Do not say to yourself, “My power and the might of my own hand have gotten me this wealth.”

Deuteronomy 8:17

It’s in this moral context that Paul’s use of the word ‘slave’ is at once appropriate, shocking, and salutary. At the end of our scriptures, after the story proper has closed, we are called back – into slavery:

For just as you once presented your members as slaves to impurity and to greater and greater iniquity, so now present your members as slaves to righteousness for sanctification.

Romans 6:19

How are we to use this language in our political and social context? Carefully, is the short answer. We can call ourselves slaves to righteousness but only as we accept the truth that there are among us those who are still literally enslaved, and countless others who descend from enslaved people, and that many of us have benefitted materially from an economic dispensation that has functioned (and continues to function) through the exploitation of other human beings. To breeze the ‘slave’ word about as a theological term is an option open only to the privileged.

But therein lies the power of Paul’s words. The very fact that ‘slave’ reminds us of our privilege, our stained inheritance, our corresponding duty to others, and our need for atonement is part of Paul’s point. Privilege manifests, or should manifest as indebtedness, as our living always and entirely under covenant to God and neighbour:

Whoever wishes to be first among you must be slave of all.

Mark 10:44

A few years ago I listened to Rahsaan Roland Kirk’s Now Please Don’t You Cry, Beautiful Edith on repeat. I wore that record out, his only recording for the Verve label, and it’s not on Spotfiy. I adore this man’s music.

Rahsaan is an anomalous figure in jazz who tends to be dismissed by purists as a vaudevillian and a showman. But I love his sense of freedom and play, and his borrowings from Sidney Bechet to Stevie Wonder.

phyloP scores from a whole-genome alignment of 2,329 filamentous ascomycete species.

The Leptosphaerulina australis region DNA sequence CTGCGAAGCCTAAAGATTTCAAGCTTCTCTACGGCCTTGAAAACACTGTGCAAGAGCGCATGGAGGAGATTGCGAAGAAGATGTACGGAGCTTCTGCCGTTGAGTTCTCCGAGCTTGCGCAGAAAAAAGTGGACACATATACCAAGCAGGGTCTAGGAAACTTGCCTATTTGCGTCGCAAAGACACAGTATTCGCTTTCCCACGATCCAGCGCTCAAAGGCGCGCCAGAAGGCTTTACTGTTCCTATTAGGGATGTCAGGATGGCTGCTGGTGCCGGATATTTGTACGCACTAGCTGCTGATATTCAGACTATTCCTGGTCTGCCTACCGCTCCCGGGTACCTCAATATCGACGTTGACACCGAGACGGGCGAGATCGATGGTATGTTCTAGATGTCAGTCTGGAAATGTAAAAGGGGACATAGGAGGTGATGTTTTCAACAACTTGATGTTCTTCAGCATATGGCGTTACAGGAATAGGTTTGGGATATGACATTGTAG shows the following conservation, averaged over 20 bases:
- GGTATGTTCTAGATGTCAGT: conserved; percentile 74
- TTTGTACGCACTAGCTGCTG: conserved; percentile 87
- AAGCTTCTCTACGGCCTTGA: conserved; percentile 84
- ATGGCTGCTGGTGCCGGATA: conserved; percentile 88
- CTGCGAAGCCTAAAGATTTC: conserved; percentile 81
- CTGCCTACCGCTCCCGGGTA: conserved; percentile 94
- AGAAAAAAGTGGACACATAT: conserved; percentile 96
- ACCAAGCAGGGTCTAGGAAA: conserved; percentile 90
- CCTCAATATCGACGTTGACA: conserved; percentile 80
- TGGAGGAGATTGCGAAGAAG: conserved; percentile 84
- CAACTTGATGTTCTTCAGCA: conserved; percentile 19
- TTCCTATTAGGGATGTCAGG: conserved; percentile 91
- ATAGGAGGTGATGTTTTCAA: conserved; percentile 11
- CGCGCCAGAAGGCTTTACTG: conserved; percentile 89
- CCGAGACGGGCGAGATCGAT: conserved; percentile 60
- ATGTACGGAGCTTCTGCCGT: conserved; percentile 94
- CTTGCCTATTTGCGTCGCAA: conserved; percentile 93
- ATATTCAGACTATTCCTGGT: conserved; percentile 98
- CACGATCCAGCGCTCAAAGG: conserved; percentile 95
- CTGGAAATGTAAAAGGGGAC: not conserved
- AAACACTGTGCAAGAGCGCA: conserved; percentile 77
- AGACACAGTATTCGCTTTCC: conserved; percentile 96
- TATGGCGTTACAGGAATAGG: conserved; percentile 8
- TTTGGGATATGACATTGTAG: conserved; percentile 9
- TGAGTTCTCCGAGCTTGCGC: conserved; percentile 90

Blind from infancy, Kirk was able to play three or four instruments at the same time – generally cheap horns, the sort used in marching bands or sold as toys. But playing them together at the same time, and using circular breathing techniques he found he could create a whole brass and wind section all on his own.

He would pepper performances with strange monologues, a blend of the prophetic and the whimsical, always political. He is total force.

This is ‘Volunteered Slavery’, recorded a couple of years after Beautiful Edith. And here he is performing in Paris in 1972. He’s at the height of his prodigious powers.

Three minutes in and he kicks off into some beautifully balanced hard bop before building the band to a whole other level. A shofar blast. And the walls of Jericho will come tumbling down. Creation is explosive.

Almighty God,
as you guided the Israelites out of oppression to a Promised Land,
so guide us, we pray, out of selfishness and sin
into your Kingdom, into righteousness.
Grant us the grace to live always under your promise,
serving you and one another wholeheartedly,
walking with you and one another in peace,
abiding in you and one another through shared membership
in the body of your Son, our Lord Jesus Christ,

Posted by Team editor